2. What facial expression would a talented actor be performing?
    3. What expression has the model probably been asked to perform?

    My answers would be the same for images #1 and #4, but e.g. in the case of #5 I would answer:
    1. Could be expressing mock sadness about a video of a cute bird being caught by a cat, or preparing to disagree about someone's slightly unfair or rude criticism of something. Could also be expressing a type of empathetic disappointment in someone. The physical location of other people or objects relative to the person pulling that face would provide more indication.
    2. As above.
    3. I would infer sadness, but that would be partly based on a guess about the type of expression (basic and emotional) the researchers would have included in this type of study.

    In the case of #4:
    1. Exaggerated mock surprise.
    2. Either mock surprise, genuine but stylised surprise in a crowd shot of an action film, or fear/awe.
    3. Surprise

    I think it's difficult to bridge the gap between this methodology and inferences about how good humans (or indeed AI programs) are at inferring emotions in real contexts. The context of an interaction often supplies extra information that narrows down the plausible range of emotions, and in many cases a single label does not entirely describe someone's emotional state or what they are trying to communicate. Also, the emotions that someone's facial expression *rules out* may be more important than the specific emotion(s) they are experiencing. How much interannotator disagreement is merely about e.g. whether someone looks specifically scared, angry, consternated or offended (when an expression might in reality represent some mixture of those)? An AI program might be very useful even if it only assigns positive or negative valence to a person's reaction to something.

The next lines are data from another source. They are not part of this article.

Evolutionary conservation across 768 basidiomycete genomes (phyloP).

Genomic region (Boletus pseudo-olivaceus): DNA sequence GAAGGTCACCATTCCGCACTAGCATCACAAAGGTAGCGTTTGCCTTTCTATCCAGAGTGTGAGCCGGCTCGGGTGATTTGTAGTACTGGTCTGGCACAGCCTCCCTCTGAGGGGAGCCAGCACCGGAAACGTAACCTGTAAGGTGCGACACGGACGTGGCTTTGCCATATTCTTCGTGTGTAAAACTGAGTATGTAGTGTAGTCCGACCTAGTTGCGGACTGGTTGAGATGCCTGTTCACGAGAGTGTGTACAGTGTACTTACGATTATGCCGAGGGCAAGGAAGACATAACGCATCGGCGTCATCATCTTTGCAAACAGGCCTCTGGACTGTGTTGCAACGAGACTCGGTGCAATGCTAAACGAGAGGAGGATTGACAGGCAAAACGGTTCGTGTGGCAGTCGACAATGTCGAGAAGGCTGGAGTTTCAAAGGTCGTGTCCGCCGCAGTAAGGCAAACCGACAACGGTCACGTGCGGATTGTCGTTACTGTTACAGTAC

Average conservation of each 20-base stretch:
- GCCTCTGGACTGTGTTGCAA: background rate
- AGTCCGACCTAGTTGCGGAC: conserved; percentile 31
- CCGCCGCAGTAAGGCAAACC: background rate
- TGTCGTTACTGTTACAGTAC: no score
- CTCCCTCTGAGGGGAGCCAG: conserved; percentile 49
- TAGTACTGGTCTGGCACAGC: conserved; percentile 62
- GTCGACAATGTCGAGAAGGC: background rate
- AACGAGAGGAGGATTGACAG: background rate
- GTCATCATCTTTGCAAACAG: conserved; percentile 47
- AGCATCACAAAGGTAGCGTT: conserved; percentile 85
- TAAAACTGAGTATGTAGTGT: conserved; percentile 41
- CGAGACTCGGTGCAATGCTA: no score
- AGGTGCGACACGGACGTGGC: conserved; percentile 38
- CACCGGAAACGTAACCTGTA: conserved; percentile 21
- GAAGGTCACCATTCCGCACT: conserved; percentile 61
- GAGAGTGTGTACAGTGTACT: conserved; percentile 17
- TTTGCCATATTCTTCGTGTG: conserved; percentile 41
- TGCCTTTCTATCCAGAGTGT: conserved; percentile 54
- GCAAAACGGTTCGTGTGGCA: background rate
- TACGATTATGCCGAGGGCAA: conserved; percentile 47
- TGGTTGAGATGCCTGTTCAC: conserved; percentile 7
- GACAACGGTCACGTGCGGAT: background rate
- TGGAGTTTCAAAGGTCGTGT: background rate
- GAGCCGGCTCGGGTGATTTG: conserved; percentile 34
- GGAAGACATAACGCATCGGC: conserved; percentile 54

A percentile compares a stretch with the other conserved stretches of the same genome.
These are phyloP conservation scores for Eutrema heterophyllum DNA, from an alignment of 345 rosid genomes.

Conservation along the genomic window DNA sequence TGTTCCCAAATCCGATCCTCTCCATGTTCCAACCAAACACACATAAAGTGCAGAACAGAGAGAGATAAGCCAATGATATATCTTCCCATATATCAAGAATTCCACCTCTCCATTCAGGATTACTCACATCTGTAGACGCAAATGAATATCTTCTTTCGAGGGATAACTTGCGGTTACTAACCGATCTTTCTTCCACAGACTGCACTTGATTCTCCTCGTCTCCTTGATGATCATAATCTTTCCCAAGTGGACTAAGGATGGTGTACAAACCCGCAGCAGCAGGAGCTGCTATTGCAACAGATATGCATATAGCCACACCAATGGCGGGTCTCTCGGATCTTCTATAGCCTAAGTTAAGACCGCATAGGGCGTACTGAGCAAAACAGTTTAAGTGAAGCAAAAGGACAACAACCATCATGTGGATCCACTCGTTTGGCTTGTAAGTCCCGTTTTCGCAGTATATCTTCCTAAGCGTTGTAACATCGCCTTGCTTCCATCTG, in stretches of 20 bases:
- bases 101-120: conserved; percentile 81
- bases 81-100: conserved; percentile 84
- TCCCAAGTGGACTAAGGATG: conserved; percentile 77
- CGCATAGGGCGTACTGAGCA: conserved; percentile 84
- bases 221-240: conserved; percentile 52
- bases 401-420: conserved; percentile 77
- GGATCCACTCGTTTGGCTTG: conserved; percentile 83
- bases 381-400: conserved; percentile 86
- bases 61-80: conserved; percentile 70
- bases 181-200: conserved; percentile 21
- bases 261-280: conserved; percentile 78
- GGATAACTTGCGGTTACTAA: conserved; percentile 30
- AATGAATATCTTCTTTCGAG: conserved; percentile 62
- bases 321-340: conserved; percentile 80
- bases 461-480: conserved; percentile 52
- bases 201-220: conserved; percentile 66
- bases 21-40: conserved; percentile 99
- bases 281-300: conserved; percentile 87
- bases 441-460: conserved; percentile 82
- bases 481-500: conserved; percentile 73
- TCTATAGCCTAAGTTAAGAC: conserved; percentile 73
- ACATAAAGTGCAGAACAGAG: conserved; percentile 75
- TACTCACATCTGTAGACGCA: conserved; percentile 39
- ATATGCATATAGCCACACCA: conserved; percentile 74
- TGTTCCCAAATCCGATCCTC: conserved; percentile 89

3. Orbeiter said,

    August 4, 2019 @ 4:57 pm

    Correction: in the case of #6.

  4. Brett said,

    August 4, 2019 @ 6:53 pm

    I was more struck by the fact that there is apparently a reporter out there named "Taylor Telford." Is this a coincidence, or was she named after the war crimes prosecutor Telford Taylor?

  5. Benjamin E Orsatti said,

    August 5, 2019 @ 6:52 am

    "The problem? You can't reliably judge how someone feels from what their face is doing." A cogent conclusion, brought to us through the graces of the U.S. Department of Understanding Humanity ("DUH").

    However, if there's money to be made in developing an application whereby pointing one's EyePhone in another's direction will instantly deliver access to the latter's inmost thoughts, it may just be a matter of time…

    Thus, a plea to all you computational linguists out there, working towards the ultimate goal of "helping" computers to "understand" people: Just because you _can_ doesn't mean you _should_.

  6. The Other Mark P said,

    August 5, 2019 @ 2:50 pm

    Given that polygraphs are rubbish, even in highly controlled circumstances and after decades of trying, makes me think these people are wasting their money.